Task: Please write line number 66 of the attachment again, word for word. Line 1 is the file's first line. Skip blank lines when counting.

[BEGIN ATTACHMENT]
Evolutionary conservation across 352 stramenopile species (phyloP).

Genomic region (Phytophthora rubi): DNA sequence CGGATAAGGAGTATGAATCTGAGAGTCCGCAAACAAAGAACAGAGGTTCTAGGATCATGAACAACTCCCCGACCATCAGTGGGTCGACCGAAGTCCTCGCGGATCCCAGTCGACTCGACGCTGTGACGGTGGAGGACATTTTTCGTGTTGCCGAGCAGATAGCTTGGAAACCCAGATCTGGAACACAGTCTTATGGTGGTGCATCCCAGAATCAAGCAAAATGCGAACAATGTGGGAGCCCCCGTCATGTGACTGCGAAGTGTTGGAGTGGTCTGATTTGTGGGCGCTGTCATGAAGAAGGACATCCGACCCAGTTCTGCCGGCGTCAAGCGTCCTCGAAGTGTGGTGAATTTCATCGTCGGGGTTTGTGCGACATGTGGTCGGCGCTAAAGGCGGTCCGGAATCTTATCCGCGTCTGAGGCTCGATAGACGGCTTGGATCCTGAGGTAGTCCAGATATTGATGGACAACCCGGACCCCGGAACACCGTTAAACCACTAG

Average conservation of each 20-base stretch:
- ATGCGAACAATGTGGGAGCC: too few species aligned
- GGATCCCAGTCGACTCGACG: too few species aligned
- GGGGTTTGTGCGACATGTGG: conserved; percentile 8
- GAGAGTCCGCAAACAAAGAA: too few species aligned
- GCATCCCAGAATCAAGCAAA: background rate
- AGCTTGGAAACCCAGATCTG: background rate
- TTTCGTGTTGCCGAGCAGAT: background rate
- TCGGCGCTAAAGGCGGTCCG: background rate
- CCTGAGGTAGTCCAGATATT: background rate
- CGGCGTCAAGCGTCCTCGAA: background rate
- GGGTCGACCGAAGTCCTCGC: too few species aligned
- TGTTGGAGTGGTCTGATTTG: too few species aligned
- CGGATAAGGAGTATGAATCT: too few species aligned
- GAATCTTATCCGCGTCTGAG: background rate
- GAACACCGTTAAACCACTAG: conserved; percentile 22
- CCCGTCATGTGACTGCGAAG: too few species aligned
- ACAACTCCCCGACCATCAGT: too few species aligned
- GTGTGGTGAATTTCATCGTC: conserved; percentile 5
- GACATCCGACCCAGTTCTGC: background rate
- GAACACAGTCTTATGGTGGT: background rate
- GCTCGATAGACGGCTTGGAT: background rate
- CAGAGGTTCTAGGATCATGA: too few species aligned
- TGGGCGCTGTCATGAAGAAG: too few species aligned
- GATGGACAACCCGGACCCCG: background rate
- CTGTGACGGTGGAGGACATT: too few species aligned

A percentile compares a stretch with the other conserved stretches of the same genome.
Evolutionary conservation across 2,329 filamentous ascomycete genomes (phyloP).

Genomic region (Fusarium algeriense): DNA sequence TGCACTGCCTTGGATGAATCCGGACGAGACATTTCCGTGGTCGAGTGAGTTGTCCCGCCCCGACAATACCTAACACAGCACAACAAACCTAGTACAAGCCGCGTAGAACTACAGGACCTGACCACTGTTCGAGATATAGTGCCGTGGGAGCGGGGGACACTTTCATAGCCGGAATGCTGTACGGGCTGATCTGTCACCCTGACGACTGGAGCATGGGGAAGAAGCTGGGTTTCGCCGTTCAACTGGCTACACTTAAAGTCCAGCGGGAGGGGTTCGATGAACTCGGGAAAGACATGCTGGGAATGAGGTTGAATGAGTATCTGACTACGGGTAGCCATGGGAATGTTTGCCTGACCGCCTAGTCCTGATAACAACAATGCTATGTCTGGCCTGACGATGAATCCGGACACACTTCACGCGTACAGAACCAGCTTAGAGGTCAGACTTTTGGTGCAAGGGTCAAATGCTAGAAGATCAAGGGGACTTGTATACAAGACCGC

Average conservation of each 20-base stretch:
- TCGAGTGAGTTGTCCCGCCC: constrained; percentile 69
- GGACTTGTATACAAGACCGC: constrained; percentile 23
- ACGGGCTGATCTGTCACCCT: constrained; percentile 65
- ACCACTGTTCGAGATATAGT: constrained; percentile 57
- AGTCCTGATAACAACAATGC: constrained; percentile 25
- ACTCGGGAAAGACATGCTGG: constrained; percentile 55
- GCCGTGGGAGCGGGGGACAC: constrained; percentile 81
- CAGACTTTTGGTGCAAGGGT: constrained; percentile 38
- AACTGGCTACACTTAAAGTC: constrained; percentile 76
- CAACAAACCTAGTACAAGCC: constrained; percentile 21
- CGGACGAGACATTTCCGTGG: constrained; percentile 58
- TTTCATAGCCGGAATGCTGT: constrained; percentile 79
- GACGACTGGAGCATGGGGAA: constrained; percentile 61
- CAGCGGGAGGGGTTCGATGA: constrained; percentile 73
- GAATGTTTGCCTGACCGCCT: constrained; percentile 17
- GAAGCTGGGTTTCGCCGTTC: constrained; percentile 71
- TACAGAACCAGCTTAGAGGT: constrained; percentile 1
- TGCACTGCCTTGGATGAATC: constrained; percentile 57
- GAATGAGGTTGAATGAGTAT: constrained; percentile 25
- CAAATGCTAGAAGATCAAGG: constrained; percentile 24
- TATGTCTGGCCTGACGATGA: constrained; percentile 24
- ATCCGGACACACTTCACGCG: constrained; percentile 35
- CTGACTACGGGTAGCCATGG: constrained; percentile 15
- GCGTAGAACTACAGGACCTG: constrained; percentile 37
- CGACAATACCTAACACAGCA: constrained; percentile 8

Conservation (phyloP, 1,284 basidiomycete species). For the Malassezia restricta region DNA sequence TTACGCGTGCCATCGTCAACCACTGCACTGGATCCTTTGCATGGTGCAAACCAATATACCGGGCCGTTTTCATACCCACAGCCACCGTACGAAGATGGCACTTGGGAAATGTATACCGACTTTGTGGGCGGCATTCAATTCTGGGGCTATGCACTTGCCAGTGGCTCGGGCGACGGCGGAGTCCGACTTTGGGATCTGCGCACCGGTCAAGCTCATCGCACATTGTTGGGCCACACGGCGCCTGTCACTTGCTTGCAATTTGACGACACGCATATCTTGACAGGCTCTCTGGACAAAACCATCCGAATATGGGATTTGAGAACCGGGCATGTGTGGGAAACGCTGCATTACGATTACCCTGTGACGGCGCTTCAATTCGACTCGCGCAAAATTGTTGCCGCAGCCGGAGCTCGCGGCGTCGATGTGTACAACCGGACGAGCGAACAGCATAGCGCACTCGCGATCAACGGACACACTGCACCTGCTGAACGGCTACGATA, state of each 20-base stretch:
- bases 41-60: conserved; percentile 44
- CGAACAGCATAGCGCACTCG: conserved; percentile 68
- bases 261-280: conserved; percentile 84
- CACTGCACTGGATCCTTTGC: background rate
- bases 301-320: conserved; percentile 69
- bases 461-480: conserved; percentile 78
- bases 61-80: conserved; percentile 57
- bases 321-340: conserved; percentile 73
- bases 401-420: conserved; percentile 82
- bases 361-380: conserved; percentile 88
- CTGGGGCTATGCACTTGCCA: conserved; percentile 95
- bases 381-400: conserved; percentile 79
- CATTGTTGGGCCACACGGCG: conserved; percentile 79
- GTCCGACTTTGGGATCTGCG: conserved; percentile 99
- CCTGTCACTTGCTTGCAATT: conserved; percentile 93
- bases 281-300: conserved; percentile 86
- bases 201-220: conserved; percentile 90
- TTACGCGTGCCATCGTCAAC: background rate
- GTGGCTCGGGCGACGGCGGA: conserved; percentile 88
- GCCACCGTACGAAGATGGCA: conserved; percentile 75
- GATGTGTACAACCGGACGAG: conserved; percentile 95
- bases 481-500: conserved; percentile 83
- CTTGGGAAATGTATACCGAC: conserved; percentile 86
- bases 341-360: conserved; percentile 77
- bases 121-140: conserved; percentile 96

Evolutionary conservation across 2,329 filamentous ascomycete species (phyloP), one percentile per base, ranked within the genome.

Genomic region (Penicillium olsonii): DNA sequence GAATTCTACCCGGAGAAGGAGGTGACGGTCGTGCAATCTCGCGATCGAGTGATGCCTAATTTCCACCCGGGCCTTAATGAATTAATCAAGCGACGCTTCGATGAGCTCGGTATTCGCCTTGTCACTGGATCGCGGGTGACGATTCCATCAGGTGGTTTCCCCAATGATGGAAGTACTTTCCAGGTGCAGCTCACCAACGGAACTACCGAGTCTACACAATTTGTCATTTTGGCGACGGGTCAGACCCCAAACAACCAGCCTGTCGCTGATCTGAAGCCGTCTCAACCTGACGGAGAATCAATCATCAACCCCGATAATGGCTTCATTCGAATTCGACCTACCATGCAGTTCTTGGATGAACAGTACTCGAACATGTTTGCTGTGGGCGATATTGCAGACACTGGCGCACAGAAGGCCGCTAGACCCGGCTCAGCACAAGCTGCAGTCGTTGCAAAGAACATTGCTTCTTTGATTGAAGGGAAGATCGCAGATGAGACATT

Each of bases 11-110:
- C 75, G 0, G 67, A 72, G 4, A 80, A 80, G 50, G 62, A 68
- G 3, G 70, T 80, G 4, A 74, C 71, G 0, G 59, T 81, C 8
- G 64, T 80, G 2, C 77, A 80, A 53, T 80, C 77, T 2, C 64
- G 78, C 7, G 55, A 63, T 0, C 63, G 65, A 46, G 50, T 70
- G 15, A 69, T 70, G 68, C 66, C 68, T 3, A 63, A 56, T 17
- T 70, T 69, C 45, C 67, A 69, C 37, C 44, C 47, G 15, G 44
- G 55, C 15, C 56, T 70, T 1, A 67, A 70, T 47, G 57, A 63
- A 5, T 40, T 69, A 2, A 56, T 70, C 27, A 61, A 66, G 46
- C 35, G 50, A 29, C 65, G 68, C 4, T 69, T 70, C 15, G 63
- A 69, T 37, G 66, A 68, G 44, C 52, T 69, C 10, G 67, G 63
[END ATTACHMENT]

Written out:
- bases 321-340: conserved; percentile 73